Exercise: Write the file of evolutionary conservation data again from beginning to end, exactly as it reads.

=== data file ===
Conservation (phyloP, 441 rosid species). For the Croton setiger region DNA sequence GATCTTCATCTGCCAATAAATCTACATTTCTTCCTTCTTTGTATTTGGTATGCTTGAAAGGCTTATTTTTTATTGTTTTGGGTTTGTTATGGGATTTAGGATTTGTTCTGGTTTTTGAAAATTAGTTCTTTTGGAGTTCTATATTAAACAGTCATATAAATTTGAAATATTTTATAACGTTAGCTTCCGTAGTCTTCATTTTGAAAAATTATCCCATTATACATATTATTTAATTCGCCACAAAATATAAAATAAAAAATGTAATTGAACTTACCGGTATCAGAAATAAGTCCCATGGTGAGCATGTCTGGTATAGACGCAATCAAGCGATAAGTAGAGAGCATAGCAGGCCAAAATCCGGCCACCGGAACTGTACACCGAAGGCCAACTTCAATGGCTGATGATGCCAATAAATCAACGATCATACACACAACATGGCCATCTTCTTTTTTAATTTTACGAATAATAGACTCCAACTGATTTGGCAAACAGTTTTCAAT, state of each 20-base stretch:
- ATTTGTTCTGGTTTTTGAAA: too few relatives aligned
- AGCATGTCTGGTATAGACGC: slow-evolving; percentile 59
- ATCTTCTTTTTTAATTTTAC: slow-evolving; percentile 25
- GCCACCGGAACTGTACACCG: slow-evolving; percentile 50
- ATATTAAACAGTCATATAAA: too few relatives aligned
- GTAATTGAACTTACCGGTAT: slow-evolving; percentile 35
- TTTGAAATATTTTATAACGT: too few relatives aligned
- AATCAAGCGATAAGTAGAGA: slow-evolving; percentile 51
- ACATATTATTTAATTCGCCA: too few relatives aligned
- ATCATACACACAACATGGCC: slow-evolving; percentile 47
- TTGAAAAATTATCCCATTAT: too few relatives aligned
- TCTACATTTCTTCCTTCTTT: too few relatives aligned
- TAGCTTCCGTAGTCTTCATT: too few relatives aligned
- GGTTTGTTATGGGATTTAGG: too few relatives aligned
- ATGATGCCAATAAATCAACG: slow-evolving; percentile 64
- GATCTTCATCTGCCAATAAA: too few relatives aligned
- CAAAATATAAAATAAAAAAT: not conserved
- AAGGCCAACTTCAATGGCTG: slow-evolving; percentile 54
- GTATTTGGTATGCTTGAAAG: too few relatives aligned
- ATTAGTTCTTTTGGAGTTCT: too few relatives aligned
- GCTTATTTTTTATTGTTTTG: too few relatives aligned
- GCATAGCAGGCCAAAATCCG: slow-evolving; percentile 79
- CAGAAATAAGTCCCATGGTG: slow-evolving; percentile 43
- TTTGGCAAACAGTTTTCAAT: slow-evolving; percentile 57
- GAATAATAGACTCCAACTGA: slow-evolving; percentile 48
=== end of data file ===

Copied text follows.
Conservation (phyloP, 441 rosid species). For the Croton setiger region DNA sequence GATCTTCATCTGCCAATAAATCTACATTTCTTCCTTCTTTGTATTTGGTATGCTTGAAAGGCTTATTTTTTATTGTTTTGGGTTTGTTATGGGATTTAGGATTTGTTCTGGTTTTTGAAAATTAGTTCTTTTGGAGTTCTATATTAAACAGTCATATAAATTTGAAATATTTTATAACGTTAGCTTCCGTAGTCTTCATTTTGAAAAATTATCCCATTATACATATTATTTAATTCGCCACAAAATATAAAATAAAAAATGTAATTGAACTTACCGGTATCAGAAATAAGTCCCATGGTGAGCATGTCTGGTATAGACGCAATCAAGCGATAAGTAGAGAGCATAGCAGGCCAAAATCCGGCCACCGGAACTGTACACCGAAGGCCAACTTCAATGGCTGATGATGCCAATAAATCAACGATCATACACACAACATGGCCATCTTCTTTTTTAATTTTACGAATAATAGACTCCAACTGATTTGGCAAACAGTTTTCAAT, state of each 20-base stretch:
- ATTTGTTCTGGTTTTTGAAA: too few relatives aligned
- AGCATGTCTGGTATAGACGC: slow-evolving; percentile 59
- ATCTTCTTTTTTAATTTTAC: slow-evolving; percentile 25
- GCCACCGGAACTGTACACCG: slow-evolving; percentile 50
- ATATTAAACAGTCATATAAA: too few relatives aligned
- GTAATTGAACTTACCGGTAT: slow-evolving; percentile 35
- TTTGAAATATTTTATAACGT: too few relatives aligned
- AATCAAGCGATAAGTAGAGA: slow-evolving; percentile 51
- ACATATTATTTAATTCGCCA: too few relatives aligned
- ATCATACACACAACATGGCC: slow-evolving; percentile 47
- TTGAAAAATTATCCCATTAT: too few relatives aligned
- TCTACATTTCTTCCTTCTTT: too few relatives aligned
- TAGCTTCCGTAGTCTTCATT: too few relatives aligned
- GGTTTGTTATGGGATTTAGG: too few relatives aligned
- ATGATGCCAATAAATCAACG: slow-evolving; percentile 64
- GATCTTCATCTGCCAATAAA: too few relatives aligned
- CAAAATATAAAATAAAAAAT: not conserved
- AAGGCCAACTTCAATGGCTG: slow-evolving; percentile 54
- GTATTTGGTATGCTTGAAAG: too few relatives aligned
- ATTAGTTCTTTTGGAGTTCT: too few relatives aligned
- GCTTATTTTTTATTGTTTTG: too few relatives aligned
- GCATAGCAGGCCAAAATCCG: slow-evolving; percentile 79
- CAGAAATAAGTCCCATGGTG: slow-evolving; percentile 43
- TTTGGCAAACAGTTTTCAAT: slow-evolving; percentile 57
- GAATAATAGACTCCAACTGA: slow-evolving; percentile 48